I don't get the sense that Farrell (who is answered in his positions, apparently weakly, by James Sterba) is offering anything new here, but I offer this for those who might be more sympathetic to Farrell's arguments.
Does Feminism Discriminate against Men? A Debate. New York: Oxford University Press, 2008. 258 pp. Bibliography, index. $39.00 (cloth), ISBN 978-0-19-531282-9; $16.95 (paper), ISBN 978-0-19-531283-6.Read the rest of this excellent review.Reviewed by: John Lauritsen, Independent Scholar.
Published by: H-Histsex (May, 2008)Does Feminism Cause Injustice to Men?
The title of this book is not ideal, though my own may be no better. Either way, we must first define "feminism" in order to discuss whether or not it injures the rights of men. One Trotskyist group makes a distinction between "women's liberation" (good) and "feminism" (bad). Christina Hoff Sommers distinguishes between "feminism" (good) and "gender feminism" (bad). Camille Paglia describes herself as "absolutely a feminist," but sharply criticizes "PC feminism." Wendy McElroy distinguishes three forms: "liberal feminism" (the ideology of the 1960s); "gender feminism" (the dogmatic, men-are-the-enemy form); and "individualist feminism" (her own preferred form). The trouble is that very few people observe distinctions, and are likely to end up examining both the good and the bad aspects of a single ideology. In an interview with Steven Svoboda, Warren Farrell said: "I'm a 100 percent supporter of the portions of feminism that are empowering to women and a 100 percent opponent of the portions that hone victimhood as a fine art".
The title of the book is also misleading, as there is no true debate. Farrell presents his case--thirteen areas in which he believes that feminism discriminates against males, then James Sterba challenges Farrell's arguments. But Farrell is not allowed a rebuttal, and Sterba's arguments are less than convincing. Farrell is still a feminist, so his argumentation lacks the vigor that a forthright opponent of feminism might bring to the case for men's rights. He often sounds like a marriage counselor (which indeed he is)--concerned with helping men and women "listen" to each other, rather than with decrying the real injustices that are done to men and boys (and women and girls). Farrell started off as an enthusiastic supporter of feminism, writing The Liberated Man (1974), a book that considered the ways in which men could support the women's movement. He was in great demand as a speaker, and was elected three times to the Board of the National Organization for Women. Then, as he began to see things from men's perspectives: "Almost overnight my standing ovations disintegrated" (p. 5). He wrote two more books, Why Men Are the Way They Are (1986) and The Myth of Male Power (1993), thereby becoming persona non grata to the feminists and an elder statesman to the fledgling men's movement.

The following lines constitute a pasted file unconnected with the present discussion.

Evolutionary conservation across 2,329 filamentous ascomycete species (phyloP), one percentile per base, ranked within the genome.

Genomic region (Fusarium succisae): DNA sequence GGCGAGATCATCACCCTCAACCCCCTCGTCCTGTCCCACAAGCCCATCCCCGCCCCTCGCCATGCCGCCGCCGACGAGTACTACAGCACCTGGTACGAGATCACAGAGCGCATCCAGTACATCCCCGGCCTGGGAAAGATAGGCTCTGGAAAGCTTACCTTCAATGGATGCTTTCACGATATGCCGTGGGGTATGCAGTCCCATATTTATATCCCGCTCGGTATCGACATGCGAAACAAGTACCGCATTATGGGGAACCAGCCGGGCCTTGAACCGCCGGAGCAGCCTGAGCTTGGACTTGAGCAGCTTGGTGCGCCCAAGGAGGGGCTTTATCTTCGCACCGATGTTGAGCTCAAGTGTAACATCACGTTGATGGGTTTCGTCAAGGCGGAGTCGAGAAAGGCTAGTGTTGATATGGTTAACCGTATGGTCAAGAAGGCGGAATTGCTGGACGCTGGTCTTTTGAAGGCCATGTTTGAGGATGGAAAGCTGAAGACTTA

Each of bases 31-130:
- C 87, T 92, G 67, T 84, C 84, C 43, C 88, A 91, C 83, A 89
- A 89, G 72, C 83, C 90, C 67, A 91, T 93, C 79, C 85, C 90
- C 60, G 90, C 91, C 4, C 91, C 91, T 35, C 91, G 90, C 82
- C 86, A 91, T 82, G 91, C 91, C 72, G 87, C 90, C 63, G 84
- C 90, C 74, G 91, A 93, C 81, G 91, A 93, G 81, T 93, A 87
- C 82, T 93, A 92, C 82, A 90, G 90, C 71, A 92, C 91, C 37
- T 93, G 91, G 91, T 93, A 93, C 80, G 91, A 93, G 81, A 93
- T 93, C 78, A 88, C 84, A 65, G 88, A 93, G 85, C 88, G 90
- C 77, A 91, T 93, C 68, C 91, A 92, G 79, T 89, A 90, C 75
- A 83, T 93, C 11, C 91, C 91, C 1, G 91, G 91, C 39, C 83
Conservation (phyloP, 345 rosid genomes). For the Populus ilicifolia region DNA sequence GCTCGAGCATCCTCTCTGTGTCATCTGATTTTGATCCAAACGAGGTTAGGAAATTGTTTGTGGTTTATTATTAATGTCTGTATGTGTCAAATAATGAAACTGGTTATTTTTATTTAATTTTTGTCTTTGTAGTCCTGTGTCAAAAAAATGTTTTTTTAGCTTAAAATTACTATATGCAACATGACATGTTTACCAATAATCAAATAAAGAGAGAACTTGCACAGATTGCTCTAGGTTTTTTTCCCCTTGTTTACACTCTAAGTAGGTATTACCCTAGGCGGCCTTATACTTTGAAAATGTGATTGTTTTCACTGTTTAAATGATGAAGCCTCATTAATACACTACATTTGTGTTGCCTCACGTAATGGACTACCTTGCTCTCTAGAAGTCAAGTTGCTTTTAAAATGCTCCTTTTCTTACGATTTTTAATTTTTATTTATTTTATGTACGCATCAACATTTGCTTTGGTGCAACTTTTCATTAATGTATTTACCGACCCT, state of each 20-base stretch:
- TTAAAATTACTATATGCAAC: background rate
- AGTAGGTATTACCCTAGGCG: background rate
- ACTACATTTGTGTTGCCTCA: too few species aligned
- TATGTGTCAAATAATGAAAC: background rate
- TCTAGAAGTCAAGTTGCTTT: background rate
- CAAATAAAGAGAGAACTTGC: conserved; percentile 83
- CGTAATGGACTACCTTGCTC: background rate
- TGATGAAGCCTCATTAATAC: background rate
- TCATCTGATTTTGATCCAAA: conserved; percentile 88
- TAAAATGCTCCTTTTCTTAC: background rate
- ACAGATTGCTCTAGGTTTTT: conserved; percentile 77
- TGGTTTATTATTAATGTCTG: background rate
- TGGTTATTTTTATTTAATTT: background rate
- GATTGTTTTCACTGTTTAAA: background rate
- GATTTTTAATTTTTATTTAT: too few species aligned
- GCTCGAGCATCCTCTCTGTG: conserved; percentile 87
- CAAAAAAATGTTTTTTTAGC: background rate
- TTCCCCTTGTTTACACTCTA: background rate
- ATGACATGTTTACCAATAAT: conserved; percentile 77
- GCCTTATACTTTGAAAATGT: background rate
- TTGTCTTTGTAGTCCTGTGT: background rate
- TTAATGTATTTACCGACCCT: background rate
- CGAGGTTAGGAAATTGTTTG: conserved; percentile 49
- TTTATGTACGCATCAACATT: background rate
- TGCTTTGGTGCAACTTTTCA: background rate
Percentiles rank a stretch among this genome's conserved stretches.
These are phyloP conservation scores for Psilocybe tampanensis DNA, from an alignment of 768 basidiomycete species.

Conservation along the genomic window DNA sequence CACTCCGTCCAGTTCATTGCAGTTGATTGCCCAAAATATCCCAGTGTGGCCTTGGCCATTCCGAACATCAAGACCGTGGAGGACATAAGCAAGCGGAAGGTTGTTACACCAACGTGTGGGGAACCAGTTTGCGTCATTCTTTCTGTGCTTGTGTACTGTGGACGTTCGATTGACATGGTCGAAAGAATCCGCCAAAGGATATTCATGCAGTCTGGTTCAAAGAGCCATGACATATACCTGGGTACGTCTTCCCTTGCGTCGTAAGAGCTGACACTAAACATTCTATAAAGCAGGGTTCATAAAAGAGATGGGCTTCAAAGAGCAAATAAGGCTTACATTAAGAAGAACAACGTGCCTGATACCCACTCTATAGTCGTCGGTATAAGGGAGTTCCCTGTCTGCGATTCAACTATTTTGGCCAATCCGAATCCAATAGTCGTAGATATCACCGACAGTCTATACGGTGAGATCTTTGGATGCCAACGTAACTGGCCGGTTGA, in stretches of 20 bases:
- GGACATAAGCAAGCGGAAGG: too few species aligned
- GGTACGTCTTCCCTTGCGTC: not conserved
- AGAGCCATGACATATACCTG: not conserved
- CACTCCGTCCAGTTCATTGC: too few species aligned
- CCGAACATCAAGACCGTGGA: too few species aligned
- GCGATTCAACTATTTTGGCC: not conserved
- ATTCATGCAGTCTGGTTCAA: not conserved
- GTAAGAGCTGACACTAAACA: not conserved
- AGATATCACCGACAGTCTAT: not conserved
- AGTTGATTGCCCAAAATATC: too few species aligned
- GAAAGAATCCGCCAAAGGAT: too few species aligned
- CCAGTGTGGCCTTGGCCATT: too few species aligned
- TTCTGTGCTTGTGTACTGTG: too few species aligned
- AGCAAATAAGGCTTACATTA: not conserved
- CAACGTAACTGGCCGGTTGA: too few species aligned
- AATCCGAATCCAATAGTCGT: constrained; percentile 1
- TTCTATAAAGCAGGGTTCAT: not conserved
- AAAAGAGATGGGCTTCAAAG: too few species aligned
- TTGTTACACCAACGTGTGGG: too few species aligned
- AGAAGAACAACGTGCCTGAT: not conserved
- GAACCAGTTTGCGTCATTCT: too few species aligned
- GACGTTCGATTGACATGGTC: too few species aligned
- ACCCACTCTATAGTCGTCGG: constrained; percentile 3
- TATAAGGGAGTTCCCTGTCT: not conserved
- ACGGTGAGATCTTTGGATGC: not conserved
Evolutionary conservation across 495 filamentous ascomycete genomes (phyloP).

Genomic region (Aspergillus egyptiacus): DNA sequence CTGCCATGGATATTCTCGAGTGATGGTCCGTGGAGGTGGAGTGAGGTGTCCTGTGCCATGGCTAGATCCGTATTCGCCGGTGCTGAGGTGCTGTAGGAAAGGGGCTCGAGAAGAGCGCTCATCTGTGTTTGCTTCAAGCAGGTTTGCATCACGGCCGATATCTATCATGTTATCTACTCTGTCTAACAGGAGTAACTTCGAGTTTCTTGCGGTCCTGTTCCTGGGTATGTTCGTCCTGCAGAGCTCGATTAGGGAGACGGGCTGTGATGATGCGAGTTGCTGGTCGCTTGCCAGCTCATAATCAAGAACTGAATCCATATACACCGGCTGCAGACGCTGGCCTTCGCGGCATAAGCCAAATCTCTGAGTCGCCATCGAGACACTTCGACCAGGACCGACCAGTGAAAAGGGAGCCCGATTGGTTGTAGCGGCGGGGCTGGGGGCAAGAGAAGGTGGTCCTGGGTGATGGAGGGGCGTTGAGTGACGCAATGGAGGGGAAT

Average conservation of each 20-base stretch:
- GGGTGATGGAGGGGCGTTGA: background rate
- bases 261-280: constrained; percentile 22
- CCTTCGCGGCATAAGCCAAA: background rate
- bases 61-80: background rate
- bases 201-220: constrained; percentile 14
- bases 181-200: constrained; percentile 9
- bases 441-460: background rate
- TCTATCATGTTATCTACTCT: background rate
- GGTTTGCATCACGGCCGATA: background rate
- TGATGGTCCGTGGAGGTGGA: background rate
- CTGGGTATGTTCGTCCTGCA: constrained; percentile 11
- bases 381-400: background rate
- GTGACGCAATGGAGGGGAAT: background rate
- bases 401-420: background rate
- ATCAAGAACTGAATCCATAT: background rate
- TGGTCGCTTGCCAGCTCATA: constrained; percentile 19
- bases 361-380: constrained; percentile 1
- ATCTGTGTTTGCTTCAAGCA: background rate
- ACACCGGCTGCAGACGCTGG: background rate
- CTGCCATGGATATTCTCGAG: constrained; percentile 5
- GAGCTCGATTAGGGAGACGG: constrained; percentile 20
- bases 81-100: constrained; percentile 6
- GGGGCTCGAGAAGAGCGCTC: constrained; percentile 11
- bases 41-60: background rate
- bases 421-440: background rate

The thirteen issues (and chapter headings) examined by Farrell and Sterba are as follows: (1) "Do We Need Men's Studies?"; (2) "Do Men Have the Power?"; (3) "What the All-Male Draft and the Combat Exclusion of Women Tell Us about Men, Women, and Feminism"; (4) "Why Do Men Die Sooner, and Whose Health is Being Neglected?"; (5) "Domestic Violence: Who is Doing the Battering, and What's the Solution?"; (6) "The Politics and Psychology of Rape, Sex, and Love"; (7) "Does the Criminal Justice System Discriminate against Men?"; (8) "Why Men Earn More: Discrimination? Choices?"; (9) "Are Women Doing Two Jobs while Men Do One?"; (10) "Marriage, Divorce, and Child Custody"; (11) "Does Popular Culture Discriminate against Men?"; (12) "Are Schools Biased against Girls? Or Boys?"; and (13) "The Future of Feminism and Men."
For each issue Farrell finds evidence of anti-male discrimination, and Sterba in turn minimizes it. Obviously, it would be beyond the scope of this review to go into all of these, so I'll concentrate on four issues where Farrell's case is strongest: health, domestic violence, rape, and the criminal justice system.